News from Other Associations


2019 Purple Pen Award Winner Announced

Congratulations to Vivian Unger, winner of the 2019 Purple Pen Competition sponsored by the Institute of Certified Indexers. Her index appears in the book Too Dumb for Democracy? Why We Make Bad Political Decisions and How We Can Make Better Ones by David Moscrop (published in March 2019 by Goose Lane Editions). She wrote a 10-page index for this 240-page political commentary.

Vivian lives in Fredericton, New Brunswick, Canada, and is a member of the Indexing Society of Canada.

Save the Date: 2020 ISC/SCI Conference

The Indexing Society of Canada (ISC/SCI) 2020 Conference will be held June 12-13 in St. John’s, Newfoundland. Details are forthcoming on the website.

Webinar Review

Indexer Locator—Crafting your Listing for Maximum Effect with Connie Binder

For the self-employed indexer, staying in business requires continually looking for business. But if you find the process of cold calling and emailing unpleasant (or you just want to bolster your existing marketing strategy), you may appreciate a promotional tool that does the heavy lifting for you. ASI’s Indexer Locator can help you increase your client base and income with little work on your part, but your success with it will depend on the quality of your listing.

In this one-hour webinar, indexer Connie Binder demonstrates how to craft an Indexer Locator listing that reflects the unique aspects of your business and your approach to indexing, while attracting the types of clients you want to work with. Uniqueness is key to an effective listing, says Binder, since most searchers using the Locator read each one carefully before identifying a few indexers who meet their specific criteria for a project.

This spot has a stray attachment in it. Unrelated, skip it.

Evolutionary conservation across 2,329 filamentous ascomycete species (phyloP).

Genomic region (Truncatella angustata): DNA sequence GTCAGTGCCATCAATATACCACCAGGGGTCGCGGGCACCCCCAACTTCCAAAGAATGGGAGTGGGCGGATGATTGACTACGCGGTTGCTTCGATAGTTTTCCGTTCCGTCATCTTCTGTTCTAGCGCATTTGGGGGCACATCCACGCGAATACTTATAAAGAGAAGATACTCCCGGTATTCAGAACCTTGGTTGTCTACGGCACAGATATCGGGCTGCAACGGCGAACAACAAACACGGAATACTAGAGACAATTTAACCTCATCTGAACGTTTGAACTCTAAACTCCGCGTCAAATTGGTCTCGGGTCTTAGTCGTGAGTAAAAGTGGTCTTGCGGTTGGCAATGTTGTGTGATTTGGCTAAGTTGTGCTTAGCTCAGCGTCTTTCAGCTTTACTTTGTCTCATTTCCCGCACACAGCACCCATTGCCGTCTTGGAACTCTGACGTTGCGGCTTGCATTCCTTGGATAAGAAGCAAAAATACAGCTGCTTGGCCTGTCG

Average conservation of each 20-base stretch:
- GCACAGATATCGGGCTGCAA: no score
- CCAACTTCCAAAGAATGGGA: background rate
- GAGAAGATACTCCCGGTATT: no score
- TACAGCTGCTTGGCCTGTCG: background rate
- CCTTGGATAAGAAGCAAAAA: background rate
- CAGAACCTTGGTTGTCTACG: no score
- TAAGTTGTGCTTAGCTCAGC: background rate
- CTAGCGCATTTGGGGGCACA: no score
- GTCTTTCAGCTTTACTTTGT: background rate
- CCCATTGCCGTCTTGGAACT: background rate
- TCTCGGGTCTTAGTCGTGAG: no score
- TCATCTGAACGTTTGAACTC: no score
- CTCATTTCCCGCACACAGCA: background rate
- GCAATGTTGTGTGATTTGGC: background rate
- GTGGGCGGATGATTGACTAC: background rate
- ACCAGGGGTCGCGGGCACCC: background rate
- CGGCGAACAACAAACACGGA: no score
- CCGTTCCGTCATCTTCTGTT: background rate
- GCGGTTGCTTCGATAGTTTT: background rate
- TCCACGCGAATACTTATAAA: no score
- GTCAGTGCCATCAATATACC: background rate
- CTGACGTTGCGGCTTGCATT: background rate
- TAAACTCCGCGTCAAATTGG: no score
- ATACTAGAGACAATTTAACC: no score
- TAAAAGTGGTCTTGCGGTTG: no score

Binder illustrates how to optimize the many promotional text categories of your listing, including:


  • opening statement (make it catchy)
  • education and subject expertise (foreign language experience is a plus)
  • explanation of disparate specialties (too many can seem suspicious)
  • deadlines and rush jobs (your willingness to accept last-minute assignments can set you apart)
  • location (a surprisingly important factor in getting hired)

You’ll also learn what to expect after your listing goes live, including the specific types of clients that typically use the Indexer Locator, and (since they may have never worked with an indexer) their sometimes-unconventional approach to communication.

In addition to covering the nuts and bolts of developing an effective listing, Binder shares her own remarkable return on investment using the Indexer Locator, as well as an intriguing statistic: While the Indexer Locator is one of the most visited pages on the ASI site, only 30 percent of members are listed. It’s easy to see why every word counts in an Indexer Locator listing.

The webinar is available here.


Our Spotlight this month is Andrea Kappler, who provided the cover photo for the summer issue of Key Words. If you would like to be in the Spotlight, or nominate someone for it, contact the editor, Roseann Biederman.